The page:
For Scouting families, here are two action figures you may not have thought of: Mighty Merit Badge and Amazing Activity Badge. The Scholarship merit badge pamphlet offers lots of good suggestions, both for children and parents, on completing assignments for school; and the requirements for the Scholar activity badge can be used with younger children as a way to get a conversation started about homework and grades. Maybe your child can learn good study habits and earn a merit or activity badge at the same time!


Every superhero has a place of refuge. In your case, it’s your home. In that sanctuary, establish an environment where learning is revered. Eat dinner together, and in addition to your normal conversation, select one academic subject for discussion each night. Give it 5 or 10 minutes. You’ll be surprised how, over time, this will sharpen thought processes and skills of self-expression.

Another great idea is to read together as a family. “Let your kids see you reading and they’re more likely to pick up the habit,” offers a National Education Association report. One mother from California explains that she used to read to her two children, “but now that they are older, I read with them. We set aside a half hour each night, and we really enjoy just being together, knowing we’re each absorbed in our own book.”

You can also strengthen your fortress by making it a place of praise. The honest effort children put into their studies is more important than grades. Tell your children often that you admire them for doing their best. Reward them when they do.


A few lines from the lyrics of a children’s song plead: “Lead me, guide me, walk beside me, help me find the way.” That’s excellent advice for parents.

Resist the following temptations: doing more than you need to, helping when help isn’t wanted or needed, or becoming part of an argument rather than part of a solution. Remember, the goal is to prepare children for life, not just to help them finish an assignment or outshine their classmates.

“A teacher can tell when parents do homework for their children,” says Dennis Larsen, a ninth-grade teacher in Sandy, Utah. “There’s nothing wrong with proofreading or checking. But if you do the work for them, you take away their opportunity to learn.”

Encourage children to look things up. Try saying: “One of the answers is on page 33. Can you find it?” If they don’t understand a word, send them to a glossary or a dictionary. It’s an exercise that builds study muscles.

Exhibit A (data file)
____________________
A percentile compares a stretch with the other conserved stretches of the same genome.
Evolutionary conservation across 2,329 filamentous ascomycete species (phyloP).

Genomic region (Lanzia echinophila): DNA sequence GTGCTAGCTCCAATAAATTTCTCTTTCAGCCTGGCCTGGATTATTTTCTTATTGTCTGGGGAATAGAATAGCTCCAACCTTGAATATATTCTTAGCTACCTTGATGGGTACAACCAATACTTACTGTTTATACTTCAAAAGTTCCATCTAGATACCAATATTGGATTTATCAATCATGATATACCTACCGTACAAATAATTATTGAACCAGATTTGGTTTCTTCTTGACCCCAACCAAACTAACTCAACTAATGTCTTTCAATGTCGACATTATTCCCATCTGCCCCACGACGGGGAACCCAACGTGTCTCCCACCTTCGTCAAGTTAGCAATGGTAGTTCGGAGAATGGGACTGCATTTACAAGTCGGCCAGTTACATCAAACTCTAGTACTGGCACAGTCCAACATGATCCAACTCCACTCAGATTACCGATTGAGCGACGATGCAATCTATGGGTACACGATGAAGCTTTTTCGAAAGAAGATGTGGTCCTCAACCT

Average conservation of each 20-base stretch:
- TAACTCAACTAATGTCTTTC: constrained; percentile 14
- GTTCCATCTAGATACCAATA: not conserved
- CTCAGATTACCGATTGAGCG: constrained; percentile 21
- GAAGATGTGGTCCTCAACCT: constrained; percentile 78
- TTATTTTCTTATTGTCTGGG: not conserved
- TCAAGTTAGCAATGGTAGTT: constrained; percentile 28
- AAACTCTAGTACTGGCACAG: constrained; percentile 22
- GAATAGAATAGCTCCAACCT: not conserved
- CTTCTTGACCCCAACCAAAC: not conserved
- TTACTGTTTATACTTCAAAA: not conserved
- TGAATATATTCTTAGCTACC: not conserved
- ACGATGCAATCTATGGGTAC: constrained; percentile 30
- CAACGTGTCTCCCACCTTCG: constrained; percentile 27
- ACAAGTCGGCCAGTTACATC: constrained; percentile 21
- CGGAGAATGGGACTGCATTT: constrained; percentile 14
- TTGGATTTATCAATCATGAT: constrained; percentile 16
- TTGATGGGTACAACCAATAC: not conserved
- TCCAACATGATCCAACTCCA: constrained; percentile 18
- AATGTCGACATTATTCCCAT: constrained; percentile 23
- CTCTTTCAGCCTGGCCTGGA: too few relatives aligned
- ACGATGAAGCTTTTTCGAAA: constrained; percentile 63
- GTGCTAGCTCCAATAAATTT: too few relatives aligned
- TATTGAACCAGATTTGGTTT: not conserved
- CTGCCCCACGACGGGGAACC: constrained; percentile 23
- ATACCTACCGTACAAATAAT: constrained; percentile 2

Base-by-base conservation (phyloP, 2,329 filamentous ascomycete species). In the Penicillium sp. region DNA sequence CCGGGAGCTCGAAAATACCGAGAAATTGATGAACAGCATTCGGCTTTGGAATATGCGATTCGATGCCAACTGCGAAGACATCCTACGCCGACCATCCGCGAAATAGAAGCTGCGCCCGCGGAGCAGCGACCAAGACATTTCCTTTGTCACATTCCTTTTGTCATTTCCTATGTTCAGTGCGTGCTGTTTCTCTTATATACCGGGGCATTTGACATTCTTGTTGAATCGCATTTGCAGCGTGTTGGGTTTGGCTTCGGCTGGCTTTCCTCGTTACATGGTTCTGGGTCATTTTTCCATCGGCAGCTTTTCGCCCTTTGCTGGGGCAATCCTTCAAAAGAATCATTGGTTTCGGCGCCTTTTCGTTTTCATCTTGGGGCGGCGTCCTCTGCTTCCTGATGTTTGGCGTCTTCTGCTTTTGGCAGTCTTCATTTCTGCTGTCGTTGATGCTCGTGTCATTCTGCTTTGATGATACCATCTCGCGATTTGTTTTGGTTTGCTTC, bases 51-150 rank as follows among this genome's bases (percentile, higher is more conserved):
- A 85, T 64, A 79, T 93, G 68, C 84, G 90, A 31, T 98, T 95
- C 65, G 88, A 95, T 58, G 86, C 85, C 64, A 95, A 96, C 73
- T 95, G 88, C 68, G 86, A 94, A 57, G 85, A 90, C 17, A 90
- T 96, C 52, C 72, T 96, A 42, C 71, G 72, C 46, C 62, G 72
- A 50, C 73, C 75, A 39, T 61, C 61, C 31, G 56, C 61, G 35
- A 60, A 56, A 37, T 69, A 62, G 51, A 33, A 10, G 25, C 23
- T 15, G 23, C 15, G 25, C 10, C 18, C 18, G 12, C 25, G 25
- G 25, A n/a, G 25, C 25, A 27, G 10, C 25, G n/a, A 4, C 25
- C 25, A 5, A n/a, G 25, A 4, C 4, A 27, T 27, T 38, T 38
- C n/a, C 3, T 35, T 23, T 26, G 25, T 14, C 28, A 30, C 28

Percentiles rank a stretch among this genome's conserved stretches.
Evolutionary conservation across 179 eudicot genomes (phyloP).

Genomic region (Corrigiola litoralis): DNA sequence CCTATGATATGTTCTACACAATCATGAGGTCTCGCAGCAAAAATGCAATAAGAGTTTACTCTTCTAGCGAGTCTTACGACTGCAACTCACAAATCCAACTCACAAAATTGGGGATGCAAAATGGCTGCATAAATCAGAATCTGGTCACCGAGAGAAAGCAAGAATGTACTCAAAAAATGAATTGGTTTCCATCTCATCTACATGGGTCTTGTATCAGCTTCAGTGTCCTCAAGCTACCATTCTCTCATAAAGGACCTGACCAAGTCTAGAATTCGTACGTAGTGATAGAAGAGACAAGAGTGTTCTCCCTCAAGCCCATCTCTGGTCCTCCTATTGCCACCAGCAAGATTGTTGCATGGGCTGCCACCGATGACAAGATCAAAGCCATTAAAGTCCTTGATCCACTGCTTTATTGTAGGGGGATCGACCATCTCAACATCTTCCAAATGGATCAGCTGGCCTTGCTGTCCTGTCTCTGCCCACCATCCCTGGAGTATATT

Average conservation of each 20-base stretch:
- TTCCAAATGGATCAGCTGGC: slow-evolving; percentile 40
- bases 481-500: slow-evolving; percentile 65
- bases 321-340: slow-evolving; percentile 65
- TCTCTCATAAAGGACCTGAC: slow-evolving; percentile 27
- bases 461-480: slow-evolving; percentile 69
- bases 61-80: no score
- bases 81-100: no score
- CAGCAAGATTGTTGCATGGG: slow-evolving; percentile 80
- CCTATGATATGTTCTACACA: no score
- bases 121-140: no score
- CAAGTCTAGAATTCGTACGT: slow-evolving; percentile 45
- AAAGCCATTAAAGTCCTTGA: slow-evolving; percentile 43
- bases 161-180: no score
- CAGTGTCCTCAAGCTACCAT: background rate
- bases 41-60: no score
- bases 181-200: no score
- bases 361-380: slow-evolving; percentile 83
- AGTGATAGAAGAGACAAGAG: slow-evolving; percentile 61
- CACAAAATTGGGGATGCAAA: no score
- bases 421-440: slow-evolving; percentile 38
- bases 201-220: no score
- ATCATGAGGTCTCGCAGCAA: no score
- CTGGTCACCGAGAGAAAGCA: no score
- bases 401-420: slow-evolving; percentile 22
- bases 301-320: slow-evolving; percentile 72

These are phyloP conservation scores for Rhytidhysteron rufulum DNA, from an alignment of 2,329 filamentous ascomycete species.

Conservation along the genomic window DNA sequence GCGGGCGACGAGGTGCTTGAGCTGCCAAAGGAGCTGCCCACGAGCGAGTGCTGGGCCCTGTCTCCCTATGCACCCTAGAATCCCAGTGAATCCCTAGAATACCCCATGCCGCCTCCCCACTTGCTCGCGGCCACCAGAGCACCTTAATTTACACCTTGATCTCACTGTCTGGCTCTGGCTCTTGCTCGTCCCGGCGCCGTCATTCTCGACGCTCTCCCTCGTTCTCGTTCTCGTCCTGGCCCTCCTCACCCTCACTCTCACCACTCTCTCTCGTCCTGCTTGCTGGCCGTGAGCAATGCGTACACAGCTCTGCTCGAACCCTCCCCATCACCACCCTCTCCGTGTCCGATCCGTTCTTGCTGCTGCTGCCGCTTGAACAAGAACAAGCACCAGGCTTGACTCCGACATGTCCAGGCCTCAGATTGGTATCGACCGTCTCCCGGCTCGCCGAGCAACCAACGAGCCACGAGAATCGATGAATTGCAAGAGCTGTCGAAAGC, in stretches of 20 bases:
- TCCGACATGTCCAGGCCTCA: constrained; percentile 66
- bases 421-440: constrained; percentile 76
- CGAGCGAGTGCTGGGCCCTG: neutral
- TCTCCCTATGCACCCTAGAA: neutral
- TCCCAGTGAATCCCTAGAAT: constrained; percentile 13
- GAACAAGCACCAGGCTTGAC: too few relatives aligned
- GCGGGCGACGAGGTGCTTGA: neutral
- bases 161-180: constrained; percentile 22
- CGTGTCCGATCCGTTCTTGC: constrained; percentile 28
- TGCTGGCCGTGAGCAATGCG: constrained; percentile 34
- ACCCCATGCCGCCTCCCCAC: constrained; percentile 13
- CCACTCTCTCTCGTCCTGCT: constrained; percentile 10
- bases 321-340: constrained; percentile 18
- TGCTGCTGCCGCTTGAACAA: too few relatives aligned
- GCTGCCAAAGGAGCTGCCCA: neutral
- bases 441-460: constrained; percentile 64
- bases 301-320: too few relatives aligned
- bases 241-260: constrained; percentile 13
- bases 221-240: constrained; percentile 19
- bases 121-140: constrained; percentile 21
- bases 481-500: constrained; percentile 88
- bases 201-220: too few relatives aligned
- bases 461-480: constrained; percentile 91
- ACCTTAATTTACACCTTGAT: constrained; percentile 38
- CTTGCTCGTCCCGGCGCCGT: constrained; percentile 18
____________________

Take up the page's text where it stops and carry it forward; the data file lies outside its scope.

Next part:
“If your child is one who needs individual support and attention both at school and at home, tackle the assignments one at a time,” says elementary school teacher Judy Caragher, in article “Getting Kids to Do Their Own Homework.”

“Go over the directions and materials with your child, making sure he is clear about what needs to be done,” she advises. “Talk about what needs to be completed—even if it is only a portion of the assignment—and then disappear.” This forces the child to think on his or her own, and to become a more confident student.


Karla Ballard, a past president of the National Urban League Young Professionals, is quoted in Hugh B. Price’s book Achievement Matters: Getting Your Child the Best Education Possible (Kensington Publishing Corporation, 2002) as saying: “A parent often asks: ‘Who am I to be a teacher? I don’t have a college degree. I can’t understand math, etc.’

“Yet the value of your life is what’s critical,” she points out. “Parents must see themselves as educators and their own lives as educational experiences.”

When you bake a cake, show how fractions apply in measurements. Have a contest to see who can find the most geometric shapes in buildings. If your child is studying French, go to a French restaurant. If he or she is studying science, go to a museum. Again, remember, you’re not just getting a student through school. You’re preparing a child for life.

So there you have it. You’ve completed your first course in Homework School, “Superhero 101.” Sure, there’s still a lot to learn. But just remember Lesson Two: The rewards are worth the effort.

Richard M. Romney is a freelance writer in Salt Lake City who, along with wife, Julene, has helped their five children handle homework.

Be the first to comment

Leave a Reply

Your email address will not be published.